The ToolKit.exe and ModsSection.exe files may be detected as malicious by some anti-virus software.
It's pretty disheartening to get an awesome new phone only to realize the bootloader's locked down tight. That's means no custom recovery, no ROMs, no custom kernels, no... anything fun. Until, of course, some dedicated developers get ahold of the device in question and bend it to their will. That's exactly what Project FreeGee has done for both the Sprint and AT&T variants of the LG Optimus G.
The tool essentially unlocks the bootloader of both devices, allowing a custom recovery - and eventually, custom ROMs - to be flashed. Of course, it's still in its early stages of development, so a few quirks are to be expected - like invisible text on the bootloader menu (as seen in the above video).
Maybe you already have your Nexus 4. Maybe you have to wait three more weeks to get it. Or maybe you didn't get one before they sold out. Regardless of your particular situation, if a Nexus 4 is in your future (or present), there's a pretty good chance you're going to want to root and ROM it. And, honestly, not everyone is comfortable doing this kind of thing manually. Good news: the Nexus 4 toolkit is here!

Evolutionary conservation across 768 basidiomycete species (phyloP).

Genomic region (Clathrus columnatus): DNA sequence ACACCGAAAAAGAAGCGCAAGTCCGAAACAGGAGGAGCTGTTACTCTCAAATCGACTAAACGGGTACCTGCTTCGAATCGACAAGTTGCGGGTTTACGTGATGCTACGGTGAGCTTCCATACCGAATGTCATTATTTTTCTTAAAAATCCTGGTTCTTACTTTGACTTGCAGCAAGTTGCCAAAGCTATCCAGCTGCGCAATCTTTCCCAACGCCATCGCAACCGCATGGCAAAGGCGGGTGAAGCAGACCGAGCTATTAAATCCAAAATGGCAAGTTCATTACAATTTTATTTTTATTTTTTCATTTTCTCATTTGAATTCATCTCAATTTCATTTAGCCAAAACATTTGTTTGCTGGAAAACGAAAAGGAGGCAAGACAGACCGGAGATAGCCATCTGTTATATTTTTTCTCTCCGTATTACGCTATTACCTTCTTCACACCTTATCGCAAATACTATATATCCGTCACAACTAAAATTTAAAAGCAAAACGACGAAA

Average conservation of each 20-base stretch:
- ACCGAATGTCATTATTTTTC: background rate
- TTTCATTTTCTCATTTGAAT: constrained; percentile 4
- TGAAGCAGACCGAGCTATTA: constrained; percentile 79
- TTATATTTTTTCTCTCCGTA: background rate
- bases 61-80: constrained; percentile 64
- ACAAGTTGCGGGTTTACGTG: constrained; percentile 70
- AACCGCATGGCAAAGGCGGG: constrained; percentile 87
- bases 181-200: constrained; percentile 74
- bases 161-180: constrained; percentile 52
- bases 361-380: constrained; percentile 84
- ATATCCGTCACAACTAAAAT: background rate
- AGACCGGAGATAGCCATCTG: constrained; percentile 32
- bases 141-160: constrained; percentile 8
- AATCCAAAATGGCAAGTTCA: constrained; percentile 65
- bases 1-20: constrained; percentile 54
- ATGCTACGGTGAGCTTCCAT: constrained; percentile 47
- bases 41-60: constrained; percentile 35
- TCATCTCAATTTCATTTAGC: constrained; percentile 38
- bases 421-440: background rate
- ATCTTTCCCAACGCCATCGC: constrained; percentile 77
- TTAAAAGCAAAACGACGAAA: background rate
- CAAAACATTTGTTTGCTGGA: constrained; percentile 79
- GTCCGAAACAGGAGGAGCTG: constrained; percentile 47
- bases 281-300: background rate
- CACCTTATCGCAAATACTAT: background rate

This toolkit comes from developer mskip, the same dev responsible for the incredibly useful Nexus 7 toolkit. Like its predecessor, the N4 toolkit is chock-full of useful features, making it easy for basically anyone to modify their device:
That sure didn't take long. Just two days after the official announcement - and still a few days away from retail availability - the Droid DNA has already been rooted and gotten some goodies from famed Android modder/hacker dsb9938. Apparently the DNA is unlockable using HTC's official bootloader unlock tool, which allows a custom kernel to be flashed. The first available kernel has only been slightly modified to allow root in adb connections - a requisite in order to flash the custom recovery and root the device.